“Here I stand in the light of day / Let the storm rage on / The cold never bothered me anyway.”
The singer of that song is delusional. Or, she doesn’t live in Western New York. Here, the cold is brutal — and the storms can even be deadly as we found out this past Christmas.
Single-digit temperatures, sub-zero wind chill, and lake-effect snow that just keeps on coming and coming and coming. But for a few days, I think we had at least a foot of snow on the ground for the entire month of December.
Winter is no joke around these parts. It’s impossible to be unbothered by it. As such, you want to make sure you have the proper attire to keep you warm.
About a year and a half ago, I picked up a pair of Irish Setter Pinnacle Insulated Waterproof Hunting Boots (2710). I’ve had ‘em now for almost two full winters. Before I get into the pros and cons, check out this rather robust list of impressive features:
Irish Setter Pinnacle 2710 Features
- Field Camo leather uppers
- Full leather gusset overlay construction
- Armatec toe rands and medial heel counters
- UltraDry waterproof/breathable technology
- 800-gram PrimaLoft Insulation helps keep feet warm
- Tempsens temperature regulating technology
- Odor-controlling ScentBan treatments
- Dual density polyurethane and memory foam footbeds
- EnerG high-rebound EVA midsoles
- Ground-gripping ATC rubber outsoles
- D-rings for gator attachment
I’ll lead off with the cons. The laces are a bit short, the boots puff out around the calf and they have a rather stiff fit, as to make it feel like you’re wearing ski boots.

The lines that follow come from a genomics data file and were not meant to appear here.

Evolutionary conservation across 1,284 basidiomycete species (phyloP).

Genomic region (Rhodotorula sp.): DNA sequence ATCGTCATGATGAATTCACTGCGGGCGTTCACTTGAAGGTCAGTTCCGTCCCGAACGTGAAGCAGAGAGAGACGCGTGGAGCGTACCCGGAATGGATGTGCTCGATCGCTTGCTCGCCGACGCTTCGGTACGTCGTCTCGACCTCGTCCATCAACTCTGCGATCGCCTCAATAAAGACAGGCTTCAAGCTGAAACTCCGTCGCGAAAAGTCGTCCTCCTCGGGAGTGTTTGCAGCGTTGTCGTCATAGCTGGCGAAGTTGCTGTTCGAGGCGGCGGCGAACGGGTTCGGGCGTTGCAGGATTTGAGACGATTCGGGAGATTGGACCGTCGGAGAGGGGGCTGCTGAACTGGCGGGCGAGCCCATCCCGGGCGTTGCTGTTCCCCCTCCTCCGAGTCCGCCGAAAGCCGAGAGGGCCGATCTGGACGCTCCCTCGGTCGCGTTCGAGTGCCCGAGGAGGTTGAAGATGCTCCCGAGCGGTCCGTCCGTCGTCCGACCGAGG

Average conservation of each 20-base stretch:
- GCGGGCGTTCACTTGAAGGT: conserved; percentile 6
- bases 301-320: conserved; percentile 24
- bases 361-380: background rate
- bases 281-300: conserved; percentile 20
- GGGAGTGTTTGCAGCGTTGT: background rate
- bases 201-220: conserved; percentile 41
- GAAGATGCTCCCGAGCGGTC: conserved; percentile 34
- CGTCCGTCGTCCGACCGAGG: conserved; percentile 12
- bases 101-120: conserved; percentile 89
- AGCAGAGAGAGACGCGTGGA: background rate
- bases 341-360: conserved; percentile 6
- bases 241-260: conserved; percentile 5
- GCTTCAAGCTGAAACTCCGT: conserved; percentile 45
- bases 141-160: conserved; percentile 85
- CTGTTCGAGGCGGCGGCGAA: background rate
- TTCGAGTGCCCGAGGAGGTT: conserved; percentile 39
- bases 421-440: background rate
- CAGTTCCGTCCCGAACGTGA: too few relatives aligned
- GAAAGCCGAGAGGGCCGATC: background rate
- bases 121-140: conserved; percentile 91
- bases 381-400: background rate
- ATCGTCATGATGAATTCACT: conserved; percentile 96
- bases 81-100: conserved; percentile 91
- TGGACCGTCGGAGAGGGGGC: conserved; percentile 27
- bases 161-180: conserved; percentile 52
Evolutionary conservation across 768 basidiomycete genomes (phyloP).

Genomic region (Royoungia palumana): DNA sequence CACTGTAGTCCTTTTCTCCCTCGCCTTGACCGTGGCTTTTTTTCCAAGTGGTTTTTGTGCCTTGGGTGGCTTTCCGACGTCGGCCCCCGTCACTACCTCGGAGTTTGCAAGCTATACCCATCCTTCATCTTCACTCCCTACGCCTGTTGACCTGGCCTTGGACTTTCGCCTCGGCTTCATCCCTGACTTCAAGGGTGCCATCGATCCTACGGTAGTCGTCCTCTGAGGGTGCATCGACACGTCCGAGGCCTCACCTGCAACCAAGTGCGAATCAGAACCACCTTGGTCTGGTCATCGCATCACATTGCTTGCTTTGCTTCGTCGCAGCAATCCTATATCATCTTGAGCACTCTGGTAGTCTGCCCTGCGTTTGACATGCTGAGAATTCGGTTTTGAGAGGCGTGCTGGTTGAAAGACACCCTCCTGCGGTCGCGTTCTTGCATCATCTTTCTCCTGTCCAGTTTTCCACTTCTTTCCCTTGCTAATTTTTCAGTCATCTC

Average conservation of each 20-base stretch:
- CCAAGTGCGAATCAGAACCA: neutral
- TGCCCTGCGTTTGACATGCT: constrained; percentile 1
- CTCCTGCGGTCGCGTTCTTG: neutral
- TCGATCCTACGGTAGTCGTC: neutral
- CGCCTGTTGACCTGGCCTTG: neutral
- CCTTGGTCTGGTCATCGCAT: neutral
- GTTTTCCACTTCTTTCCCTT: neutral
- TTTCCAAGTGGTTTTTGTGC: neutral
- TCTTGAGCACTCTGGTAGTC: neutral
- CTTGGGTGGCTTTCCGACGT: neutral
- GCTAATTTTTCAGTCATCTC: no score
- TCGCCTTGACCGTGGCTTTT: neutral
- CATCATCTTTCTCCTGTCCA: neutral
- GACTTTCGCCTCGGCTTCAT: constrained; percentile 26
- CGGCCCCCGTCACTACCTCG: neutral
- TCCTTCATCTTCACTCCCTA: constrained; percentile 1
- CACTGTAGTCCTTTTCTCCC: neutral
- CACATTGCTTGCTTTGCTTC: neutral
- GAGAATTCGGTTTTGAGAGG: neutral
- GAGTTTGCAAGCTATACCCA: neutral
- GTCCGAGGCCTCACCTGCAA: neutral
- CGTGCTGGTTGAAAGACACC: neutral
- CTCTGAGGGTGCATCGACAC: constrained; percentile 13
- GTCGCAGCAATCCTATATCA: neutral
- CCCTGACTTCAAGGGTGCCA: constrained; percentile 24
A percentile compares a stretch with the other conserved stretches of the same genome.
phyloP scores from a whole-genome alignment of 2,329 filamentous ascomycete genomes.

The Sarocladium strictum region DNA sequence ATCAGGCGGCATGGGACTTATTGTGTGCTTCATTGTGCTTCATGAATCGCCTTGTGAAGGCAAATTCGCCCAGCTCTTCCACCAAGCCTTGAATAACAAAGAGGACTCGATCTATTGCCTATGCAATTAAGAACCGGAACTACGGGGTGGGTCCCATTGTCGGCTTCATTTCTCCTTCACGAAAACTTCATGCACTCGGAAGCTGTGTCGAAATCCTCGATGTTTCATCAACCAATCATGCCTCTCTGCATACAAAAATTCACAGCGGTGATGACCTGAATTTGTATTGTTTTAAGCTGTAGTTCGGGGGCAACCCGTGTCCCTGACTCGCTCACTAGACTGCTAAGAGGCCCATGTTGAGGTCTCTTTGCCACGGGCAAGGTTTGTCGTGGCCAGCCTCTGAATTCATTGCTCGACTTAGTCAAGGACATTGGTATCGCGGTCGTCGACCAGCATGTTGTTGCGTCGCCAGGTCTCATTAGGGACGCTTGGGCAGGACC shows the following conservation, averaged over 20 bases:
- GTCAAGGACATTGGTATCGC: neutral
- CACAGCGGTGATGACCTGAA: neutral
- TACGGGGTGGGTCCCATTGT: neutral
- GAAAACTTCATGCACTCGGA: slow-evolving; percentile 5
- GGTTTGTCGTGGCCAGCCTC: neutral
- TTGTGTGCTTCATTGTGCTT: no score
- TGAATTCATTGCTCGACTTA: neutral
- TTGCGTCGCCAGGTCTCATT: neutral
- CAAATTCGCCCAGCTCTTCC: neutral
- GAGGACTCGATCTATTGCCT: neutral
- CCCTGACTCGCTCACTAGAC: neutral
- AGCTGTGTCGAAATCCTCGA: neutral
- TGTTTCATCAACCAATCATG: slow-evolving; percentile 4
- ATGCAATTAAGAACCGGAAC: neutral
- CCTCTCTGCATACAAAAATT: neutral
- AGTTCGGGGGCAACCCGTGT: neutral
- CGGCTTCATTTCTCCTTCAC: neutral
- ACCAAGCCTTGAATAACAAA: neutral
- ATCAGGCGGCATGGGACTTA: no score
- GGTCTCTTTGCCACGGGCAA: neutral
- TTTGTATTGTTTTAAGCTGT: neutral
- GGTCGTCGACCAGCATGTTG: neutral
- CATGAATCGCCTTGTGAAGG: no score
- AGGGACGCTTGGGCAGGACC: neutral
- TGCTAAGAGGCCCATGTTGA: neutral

They’re also not a quick on/off boot. There is no slipping ‘em on and off like the Danner boots I reviewed last year.
Those are the drawbacks in a nutshell. Obviously, none are a deal-breaker. With respect to the laces being short, you can always purchase longer laces. Or, quite frankly, do a better job lacing them up than I did.
As for the puffed-out look, given that these 2710 Pinnacles are 11 inches high, there’s no doubt that they’re going to come up around your calf. If you don’t like that appearance, you can simply purchase shorter boots. Irish Setter has a bunch of options in the 9-inch range.
However, I purposely wanted the longer, 11-inch variety because of the deep snow we get around these parts. So, you can say, I traded style points for added warmth and protection.
Lastly, the ski-boot stiffness takes a little getting used to. While it’s not uncomfortable, you just don’t have the flexibility that you do in a lower-profile boot. I’m not as quick or nimble in the Pinnacle 2710s as I am in other footwear. Again, that’s more of a function of the design, and a worthwhile trade-off given the pros. Speaking of which…
They are as advertised. Extremely warm and waterproof. Whether I’m wading into snow drifts out in the hills behind camp or snow-blowing the driveway, the Irish Setter Pinnacles keep my tootsies toasty and dry.
Passing that test is critical. You want your deep winter hunting boots to keep your feet warm and dry in any environment you are likely to encounter, all day long.
That includes not being sweaty. And to me, this is where the boots really shine. The Tempsens temp regulating technology, which I profess not to know exactly how it works, coupled with the breathability feature strikes the perfect balance between insulation and airflow. My feet stay warm but they do not sweat. Pretty remarkable.
Comfort-wise, as mentioned, they can feel a little stiff. That said, the arch support is adequate. I have flat feet, so that’s important. I’ve seen other purchasers complain that the standard version (as opposed to the wide version) runs narrow but I have wide feet and they fit quite nicely.
They’re also very durable. Again, I’ve had them for almost two full winters and they still look brand new. We get a lot of road salt around here from the snowplows, and that can do a number on boots. But mine are no worse for the wear. I can confidently say that I’ve had no durability issues with the Irish Setters.
On the Irish Setter website, the Pinnacle 2710s are listed for $259.99. That’s a bit pricey, one can argue. However, I’ve seen them listed elsewhere (Bass Pro, Cabela’s) for a much more approachable $175.